I will say that because this is a long term project my plans and end result could change/adapt in time. I'm watching a few video series on Microsoft Virtual Academy that talk about game development for beginners and I'm also reading a Unity book that talks about 3D development, as this book is a prerequisite for my 2D unity book. Its going to take me months to even get to where I can "Begin" this project and I hope to have a few small games under my belt by then. Who knows where this will take my and my idea my change into something else. Time will tell. 

 

As always, Thanks again!

Share this post


Link to post
Share on other sites

That's my plan. I love the pixel graphics of the "retro" games. I don't think it will save me time, in fact I think it may be a little harder than anything else but again, the end result will be worth it.

 

I will say that because this is a long term project my plans and end result could change/adapt in time. I'm watching a few video series on Microsoft Virtual Academy that talk about game development for beginners and I'm also reading a Unity book that talks about 3D development, as this book is a prerequisite for my 2D unity book. Its going to take me months to even get to where I can "Begin" this project and I hope to have a few small games under my belt by then. Who knows where this will take my and my idea my change into something else. Time will tell. 

 

As always, Thanks again!

 

 

Well, never forget that you have options today:

 

- creating that Pixel graphics looks by creating a 3D Scene and use a pixel filter postprocess effect on it. Advantage: buttersmooth animations without lots of frames to draw, a fully 3D environment. Cons: Hard to get the whole thing to REALLY look like a 199X Pixel Graphic RPG, finding / writing a good pixel filter effect is paramount to its sucess.

- using 2D bone animation: A good way to get around having to paint multiple frames for your characters. Cons: While it can look decent for a sidescroller, almost impossible to pull off for an isometric title

- Mixed 2D / 3D world: this is more what happened later in the PS / PS2 era, but mixing a 3D environment with 2D sprite characters can give your game an interesting character. You will need to carefully tweak textures here to match them to your sprites.

 

 

So learning the basics of 3D graphics and animations might help you later on, when you want to take your original 2D Idea in a direction that pure 2D cannot support anymore.

 

 

Anyway, I don't want to persuade you away from 2D anyway. I love to play my old SNES games still, so I can understand the urge to put out something just as pixely smile.png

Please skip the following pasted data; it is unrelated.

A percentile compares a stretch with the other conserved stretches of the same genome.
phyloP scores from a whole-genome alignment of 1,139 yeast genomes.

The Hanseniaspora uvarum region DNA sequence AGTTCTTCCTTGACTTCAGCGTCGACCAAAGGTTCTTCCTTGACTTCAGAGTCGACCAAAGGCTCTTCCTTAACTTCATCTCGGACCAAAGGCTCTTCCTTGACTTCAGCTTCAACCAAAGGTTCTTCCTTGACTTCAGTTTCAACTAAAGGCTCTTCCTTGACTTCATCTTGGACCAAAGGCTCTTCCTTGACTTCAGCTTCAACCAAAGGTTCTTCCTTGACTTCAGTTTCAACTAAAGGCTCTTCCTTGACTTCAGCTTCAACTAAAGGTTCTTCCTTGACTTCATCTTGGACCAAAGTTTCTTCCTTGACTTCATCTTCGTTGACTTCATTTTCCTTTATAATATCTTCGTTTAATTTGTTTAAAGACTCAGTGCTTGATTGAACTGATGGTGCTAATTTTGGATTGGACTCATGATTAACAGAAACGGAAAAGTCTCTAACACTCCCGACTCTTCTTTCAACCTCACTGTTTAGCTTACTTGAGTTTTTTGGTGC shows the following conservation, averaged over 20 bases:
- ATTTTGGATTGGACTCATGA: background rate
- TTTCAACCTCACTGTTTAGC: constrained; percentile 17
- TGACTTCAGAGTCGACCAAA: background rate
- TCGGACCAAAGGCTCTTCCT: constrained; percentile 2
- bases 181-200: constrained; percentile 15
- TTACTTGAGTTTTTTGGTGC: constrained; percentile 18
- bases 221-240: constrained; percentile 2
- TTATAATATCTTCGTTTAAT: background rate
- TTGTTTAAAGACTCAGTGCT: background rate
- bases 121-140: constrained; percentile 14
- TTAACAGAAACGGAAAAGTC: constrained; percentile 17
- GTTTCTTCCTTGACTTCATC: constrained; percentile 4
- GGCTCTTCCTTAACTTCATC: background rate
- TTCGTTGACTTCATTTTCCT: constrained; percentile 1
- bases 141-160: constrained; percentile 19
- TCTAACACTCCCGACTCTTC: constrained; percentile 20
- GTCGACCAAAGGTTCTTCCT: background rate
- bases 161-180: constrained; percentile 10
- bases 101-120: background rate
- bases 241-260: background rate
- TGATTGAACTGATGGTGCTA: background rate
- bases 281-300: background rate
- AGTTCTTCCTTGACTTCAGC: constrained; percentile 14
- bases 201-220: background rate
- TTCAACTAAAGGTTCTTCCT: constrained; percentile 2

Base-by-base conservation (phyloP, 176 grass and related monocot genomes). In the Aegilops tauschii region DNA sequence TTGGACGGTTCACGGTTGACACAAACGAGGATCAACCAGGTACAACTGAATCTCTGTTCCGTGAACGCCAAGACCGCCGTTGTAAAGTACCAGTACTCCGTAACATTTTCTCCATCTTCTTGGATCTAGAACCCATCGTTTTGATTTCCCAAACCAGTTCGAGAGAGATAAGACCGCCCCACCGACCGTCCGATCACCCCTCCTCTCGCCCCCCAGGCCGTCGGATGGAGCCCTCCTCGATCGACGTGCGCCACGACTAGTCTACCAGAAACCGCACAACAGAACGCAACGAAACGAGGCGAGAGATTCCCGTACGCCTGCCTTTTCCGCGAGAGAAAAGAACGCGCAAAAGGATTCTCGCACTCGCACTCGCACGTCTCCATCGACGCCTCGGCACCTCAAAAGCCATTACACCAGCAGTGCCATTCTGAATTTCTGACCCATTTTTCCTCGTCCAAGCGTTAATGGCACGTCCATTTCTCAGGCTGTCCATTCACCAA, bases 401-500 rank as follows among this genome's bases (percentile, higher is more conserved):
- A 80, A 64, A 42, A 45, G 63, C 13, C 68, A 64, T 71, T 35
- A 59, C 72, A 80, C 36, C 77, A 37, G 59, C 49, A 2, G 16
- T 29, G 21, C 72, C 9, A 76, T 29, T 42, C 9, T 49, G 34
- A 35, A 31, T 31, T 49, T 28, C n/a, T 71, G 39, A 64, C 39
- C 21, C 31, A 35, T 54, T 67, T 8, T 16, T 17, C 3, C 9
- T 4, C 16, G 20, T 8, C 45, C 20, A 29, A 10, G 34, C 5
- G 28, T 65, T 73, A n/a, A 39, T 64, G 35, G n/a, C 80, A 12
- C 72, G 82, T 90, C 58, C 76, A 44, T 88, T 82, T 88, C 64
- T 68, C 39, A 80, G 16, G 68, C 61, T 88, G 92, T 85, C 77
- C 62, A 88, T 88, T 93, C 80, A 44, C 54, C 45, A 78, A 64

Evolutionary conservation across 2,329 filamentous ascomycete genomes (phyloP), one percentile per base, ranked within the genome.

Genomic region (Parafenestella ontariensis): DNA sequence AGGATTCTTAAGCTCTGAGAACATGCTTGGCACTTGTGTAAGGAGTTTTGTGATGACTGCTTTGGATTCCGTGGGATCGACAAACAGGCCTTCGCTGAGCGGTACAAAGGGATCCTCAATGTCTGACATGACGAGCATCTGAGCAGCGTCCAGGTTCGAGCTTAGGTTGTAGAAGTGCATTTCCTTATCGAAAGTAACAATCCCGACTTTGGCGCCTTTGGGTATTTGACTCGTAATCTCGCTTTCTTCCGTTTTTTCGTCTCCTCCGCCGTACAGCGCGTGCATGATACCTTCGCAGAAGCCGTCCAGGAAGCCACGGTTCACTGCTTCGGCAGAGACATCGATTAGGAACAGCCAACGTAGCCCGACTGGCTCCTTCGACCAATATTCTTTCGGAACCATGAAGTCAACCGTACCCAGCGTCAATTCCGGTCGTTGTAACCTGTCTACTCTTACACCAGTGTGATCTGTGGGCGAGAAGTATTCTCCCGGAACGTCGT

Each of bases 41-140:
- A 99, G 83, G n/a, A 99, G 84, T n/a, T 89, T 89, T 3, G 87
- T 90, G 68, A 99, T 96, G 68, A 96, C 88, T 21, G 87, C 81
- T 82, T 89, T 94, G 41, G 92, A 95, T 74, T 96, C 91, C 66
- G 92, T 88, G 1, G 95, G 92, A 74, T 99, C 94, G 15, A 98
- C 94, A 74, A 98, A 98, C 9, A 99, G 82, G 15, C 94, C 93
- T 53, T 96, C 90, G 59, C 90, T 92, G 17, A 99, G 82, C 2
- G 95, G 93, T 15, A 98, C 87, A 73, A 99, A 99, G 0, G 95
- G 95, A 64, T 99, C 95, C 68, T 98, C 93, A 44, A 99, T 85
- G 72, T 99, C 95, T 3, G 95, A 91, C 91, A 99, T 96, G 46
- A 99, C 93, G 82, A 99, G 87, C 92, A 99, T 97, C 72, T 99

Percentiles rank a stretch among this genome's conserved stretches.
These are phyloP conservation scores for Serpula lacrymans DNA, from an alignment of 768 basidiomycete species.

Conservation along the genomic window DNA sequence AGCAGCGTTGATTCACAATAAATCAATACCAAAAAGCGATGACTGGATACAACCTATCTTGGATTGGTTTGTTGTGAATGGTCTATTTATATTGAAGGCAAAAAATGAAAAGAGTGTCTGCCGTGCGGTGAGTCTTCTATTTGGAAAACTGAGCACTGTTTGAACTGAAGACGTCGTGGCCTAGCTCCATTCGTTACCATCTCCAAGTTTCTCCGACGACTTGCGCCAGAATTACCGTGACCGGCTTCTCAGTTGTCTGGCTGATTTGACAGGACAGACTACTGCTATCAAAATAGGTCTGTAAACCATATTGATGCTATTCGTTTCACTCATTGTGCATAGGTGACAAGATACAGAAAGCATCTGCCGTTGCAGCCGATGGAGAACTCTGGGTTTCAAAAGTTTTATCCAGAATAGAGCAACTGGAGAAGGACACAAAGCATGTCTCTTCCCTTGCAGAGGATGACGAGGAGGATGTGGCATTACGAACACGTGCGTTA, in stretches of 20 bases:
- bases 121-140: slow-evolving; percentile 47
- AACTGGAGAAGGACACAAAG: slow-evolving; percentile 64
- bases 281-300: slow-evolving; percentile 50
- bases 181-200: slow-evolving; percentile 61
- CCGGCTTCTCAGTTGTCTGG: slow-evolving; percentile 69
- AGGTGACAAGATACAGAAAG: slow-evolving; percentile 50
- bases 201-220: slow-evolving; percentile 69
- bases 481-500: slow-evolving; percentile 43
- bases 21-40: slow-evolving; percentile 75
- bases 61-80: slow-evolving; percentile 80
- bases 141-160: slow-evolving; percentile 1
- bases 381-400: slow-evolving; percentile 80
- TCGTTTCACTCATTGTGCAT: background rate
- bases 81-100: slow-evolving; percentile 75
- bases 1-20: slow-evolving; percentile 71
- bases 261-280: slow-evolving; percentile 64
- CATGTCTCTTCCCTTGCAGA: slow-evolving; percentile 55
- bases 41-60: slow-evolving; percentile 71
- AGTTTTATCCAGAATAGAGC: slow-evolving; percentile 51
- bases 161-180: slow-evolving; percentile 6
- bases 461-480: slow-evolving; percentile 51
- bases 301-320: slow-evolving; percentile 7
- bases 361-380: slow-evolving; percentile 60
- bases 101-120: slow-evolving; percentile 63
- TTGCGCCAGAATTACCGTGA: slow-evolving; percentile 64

Share this post


Link to post
Share on other sites

Another option for game development in C# is Monogame.  It's an open source implementation of Microsoft's XNA framework. I think it's a pretty good middle ground between using an engine like Unity and starting from scratch.  There are some great tutorials here: http://rbwhitaker.wikidot.com/monogame-tutorials

Most XNA tutorials and examples will work with Monogame and there are a ton on XNA resources out there. 

Share this post


Link to post
Share on other sites

With Game Maker, depending on the scale of your RPG, you might hit limits in the middle, or late into game development. Not bashing Game Maker, but before I started programming, this happened to me. At that point you're going to have to port a large amount of code over to a different language, and either a different engine.

 

For a 2D RPG I'd personally just write everything myself. With your experience in C#, I'd take a look at Monogame.

Edited by Avilius

Share this post


Link to post
Share on other sites

Yeah,  I too recommend monogame, however please be aware that it doesn't yet have a working content pipeline so any example you find that makes use of the content pipeline will not work. Personally I found this one of the most useful aspects of the xna framework. They do plan to add this in the next major version though. 

Share this post


Link to post
Share on other sites

This topic is 1120 days old which is more than the 365 day threshold we allow for new replies. Please post a new topic.

If you intended to correct an error in the post then please contact us.

Create an account or sign in to comment

You need to be a member in order to leave a comment

Create an account

Sign up for a new account in our community. It's easy!

Register a new account

Sign in

Already have an account? Sign in here.

Sign In Now

Sign in to follow this